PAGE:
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A. (2005). Morphological and molecular characterisation of mycelia of ectomycorrhizal fungi in pure culture. Fungal Diversity 19: 51-68. Boletus edulis, Boletus aestivalis, Boletus luridus, Amanita muscaria and Hebeloma radicosum mycelia were isolated in pure culture and characterised by morphological and molecular methods. Molecular identification was performed by sequence analyses from the ITS region of nuclear ribosomal RNA genes. The phylogenetic affiliation of the isolated mycelia were evaluated by comparison of their ITS sequences with those deposited in the GenBank database. Pure cultures of isolates of the different fungal genera under investigation showed differences in growth rate, colony morphology and/or hyphal biometric characters. In contrast, the morphological characteristics of the mycelia of the three Boletus species were similar, but these species were distinguished by ITS data. Problems remain, however, in the affiliation of these ITS sequences with those of the B. edulis group that are currently deposited in public databases.
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Fungal Diversity
Morphological and molecular characterisation of mycelia of
ectomycorrhizal fungi in pure culture
Mirco Iotti1, Elena Barbieri2, Vilberto Stocchi2 and Alessandra
1Dipartimento di Protezione e Valorizzazione Agroalimentare, Università degli Studi di
Bologna, via Fanin 46, 40127 Bologna, Italy
2Istituto di Chimica Biologica “Giorgio Fornaini”, Università degli Studi di Urbino, 61029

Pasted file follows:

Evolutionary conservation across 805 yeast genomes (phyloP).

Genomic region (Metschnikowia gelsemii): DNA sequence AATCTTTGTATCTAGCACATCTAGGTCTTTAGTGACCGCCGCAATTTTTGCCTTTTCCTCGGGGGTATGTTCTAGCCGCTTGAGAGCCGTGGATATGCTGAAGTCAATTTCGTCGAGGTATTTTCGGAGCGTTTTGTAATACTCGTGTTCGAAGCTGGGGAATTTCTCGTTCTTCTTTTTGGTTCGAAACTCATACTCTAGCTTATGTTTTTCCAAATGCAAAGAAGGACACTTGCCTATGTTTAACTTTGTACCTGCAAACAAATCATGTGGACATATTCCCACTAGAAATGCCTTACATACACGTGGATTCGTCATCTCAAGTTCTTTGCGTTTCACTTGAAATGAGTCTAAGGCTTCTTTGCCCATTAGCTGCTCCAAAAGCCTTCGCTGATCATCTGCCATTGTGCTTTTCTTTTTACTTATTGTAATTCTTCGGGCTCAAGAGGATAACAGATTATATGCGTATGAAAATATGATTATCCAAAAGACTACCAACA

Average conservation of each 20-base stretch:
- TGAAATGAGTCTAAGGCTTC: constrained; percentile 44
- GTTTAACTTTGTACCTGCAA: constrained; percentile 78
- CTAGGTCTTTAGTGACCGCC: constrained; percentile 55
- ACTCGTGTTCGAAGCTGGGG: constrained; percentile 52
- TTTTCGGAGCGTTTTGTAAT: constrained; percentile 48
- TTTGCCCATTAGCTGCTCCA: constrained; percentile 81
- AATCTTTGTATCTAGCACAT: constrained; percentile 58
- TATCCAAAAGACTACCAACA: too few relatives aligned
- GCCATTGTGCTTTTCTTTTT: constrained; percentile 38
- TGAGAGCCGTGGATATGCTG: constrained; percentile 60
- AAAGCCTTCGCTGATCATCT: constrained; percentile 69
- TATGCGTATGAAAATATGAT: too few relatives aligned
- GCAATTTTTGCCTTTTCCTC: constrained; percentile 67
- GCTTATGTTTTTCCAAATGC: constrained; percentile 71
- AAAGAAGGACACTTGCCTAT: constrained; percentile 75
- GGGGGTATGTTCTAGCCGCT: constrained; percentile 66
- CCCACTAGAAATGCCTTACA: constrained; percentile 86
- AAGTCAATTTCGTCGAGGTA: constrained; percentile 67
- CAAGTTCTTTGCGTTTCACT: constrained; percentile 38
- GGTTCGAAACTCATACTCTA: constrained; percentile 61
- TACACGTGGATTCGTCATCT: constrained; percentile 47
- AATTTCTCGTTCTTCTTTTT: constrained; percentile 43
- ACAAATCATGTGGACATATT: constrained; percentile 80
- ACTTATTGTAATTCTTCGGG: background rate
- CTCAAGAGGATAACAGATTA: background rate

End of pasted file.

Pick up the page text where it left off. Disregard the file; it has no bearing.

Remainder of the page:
Urbino (PU), Italy
Iotti, M., Barbieri, E., Stocchi, V. and Zambonelli, A. (2005). Morphological and molecular
characterisation of mycelia of ectomycorrhizal fungi in pure culture. Fungal Diversity 19: 51-
Boletus edulis, Boletus aestivalis, Boletus luridus, Amanita muscaria and Hebeloma radicosum
mycelia were isolated in pure culture and characterised by morphological and molecular
methods. Molecular identification was performed by sequence analyses from the ITS region of
nuclear ribosomal RNA genes. The phylogenetic affiliation of the isolated mycelia were
evaluated by comparison of their ITS sequences with those deposited in the GenBank database.
Pure cultures of isolates of the different fungal genera under investigation showed differences in
growth rate, colony morphology and/or hyphal biometric characters. In contrast, the
morphological characteristics of the mycelia of the three Boletus species were similar, but these
species were distinguished by ITS data. Problems remain, however, in the affiliation of these
ITS sequences with those of the B. edulis group that are currently deposited in public databases.
Key words: Amanita muscaria, Boletus aestivalis, Boletus edulis, Boletus luridus, Hebeloma
radicosum, molecular characterisation, morphological characterisation, pure culture.
Mycorrhizal fungi are of great interest for environmental and forestry
application due to the advantages that mycorrhizae provide for the host plant.
Furthermore, some ectomycorrhizal fungi are also of economic importance in